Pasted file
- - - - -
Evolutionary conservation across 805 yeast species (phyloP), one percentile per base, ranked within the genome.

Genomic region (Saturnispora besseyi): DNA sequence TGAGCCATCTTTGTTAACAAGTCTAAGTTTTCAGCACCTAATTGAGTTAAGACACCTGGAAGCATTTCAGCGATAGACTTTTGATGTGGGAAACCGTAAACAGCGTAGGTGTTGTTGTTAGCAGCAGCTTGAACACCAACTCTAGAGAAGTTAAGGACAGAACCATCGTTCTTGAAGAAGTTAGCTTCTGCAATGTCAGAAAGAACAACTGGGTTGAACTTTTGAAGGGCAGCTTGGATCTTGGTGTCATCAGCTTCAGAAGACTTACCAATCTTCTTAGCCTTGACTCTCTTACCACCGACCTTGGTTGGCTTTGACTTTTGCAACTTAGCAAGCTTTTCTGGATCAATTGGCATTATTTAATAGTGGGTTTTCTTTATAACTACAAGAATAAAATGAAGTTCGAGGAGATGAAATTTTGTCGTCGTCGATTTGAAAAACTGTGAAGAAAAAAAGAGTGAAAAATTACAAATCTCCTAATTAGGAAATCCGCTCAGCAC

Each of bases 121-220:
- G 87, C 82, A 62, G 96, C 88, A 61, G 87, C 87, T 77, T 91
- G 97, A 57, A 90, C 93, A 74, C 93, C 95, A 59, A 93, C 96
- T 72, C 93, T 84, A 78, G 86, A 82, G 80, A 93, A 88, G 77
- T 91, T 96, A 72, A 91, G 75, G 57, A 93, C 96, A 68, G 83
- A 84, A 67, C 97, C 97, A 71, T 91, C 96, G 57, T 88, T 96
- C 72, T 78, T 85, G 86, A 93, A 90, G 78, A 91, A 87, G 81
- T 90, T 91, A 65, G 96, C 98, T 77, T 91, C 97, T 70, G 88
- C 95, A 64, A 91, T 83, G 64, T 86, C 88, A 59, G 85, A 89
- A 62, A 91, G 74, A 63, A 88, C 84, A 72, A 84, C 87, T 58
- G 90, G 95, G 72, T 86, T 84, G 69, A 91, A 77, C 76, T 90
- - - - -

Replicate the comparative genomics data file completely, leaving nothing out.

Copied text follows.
Evolutionary conservation across 805 yeast species (phyloP), one percentile per base, ranked within the genome.

Genomic region (Saturnispora besseyi): DNA sequence TGAGCCATCTTTGTTAACAAGTCTAAGTTTTCAGCACCTAATTGAGTTAAGACACCTGGAAGCATTTCAGCGATAGACTTTTGATGTGGGAAACCGTAAACAGCGTAGGTGTTGTTGTTAGCAGCAGCTTGAACACCAACTCTAGAGAAGTTAAGGACAGAACCATCGTTCTTGAAGAAGTTAGCTTCTGCAATGTCAGAAAGAACAACTGGGTTGAACTTTTGAAGGGCAGCTTGGATCTTGGTGTCATCAGCTTCAGAAGACTTACCAATCTTCTTAGCCTTGACTCTCTTACCACCGACCTTGGTTGGCTTTGACTTTTGCAACTTAGCAAGCTTTTCTGGATCAATTGGCATTATTTAATAGTGGGTTTTCTTTATAACTACAAGAATAAAATGAAGTTCGAGGAGATGAAATTTTGTCGTCGTCGATTTGAAAAACTGTGAAGAAAAAAAGAGTGAAAAATTACAAATCTCCTAATTAGGAAATCCGCTCAGCAC

Each of bases 121-220:
- G 87, C 82, A 62, G 96, C 88, A 61, G 87, C 87, T 77, T 91
- G 97, A 57, A 90, C 93, A 74, C 93, C 95, A 59, A 93, C 96
- T 72, C 93, T 84, A 78, G 86, A 82, G 80, A 93, A 88, G 77
- T 91, T 96, A 72, A 91, G 75, G 57, A 93, C 96, A 68, G 83
- A 84, A 67, C 97, C 97, A 71, T 91, C 96, G 57, T 88, T 96
- C 72, T 78, T 85, G 86, A 93, A 90, G 78, A 91, A 87, G 81
- T 90, T 91, A 65, G 96, C 98, T 77, T 91, C 97, T 70, G 88
- C 95, A 64, A 91, T 83, G 64, T 86, C 88, A 59, G 85, A 89
- A 62, A 91, G 74, A 63, A 88, C 84, A 72, A 84, C 87, T 58
- G 90, G 95, G 72, T 86, T 84, G 69, A 91, A 77, C 76, T 90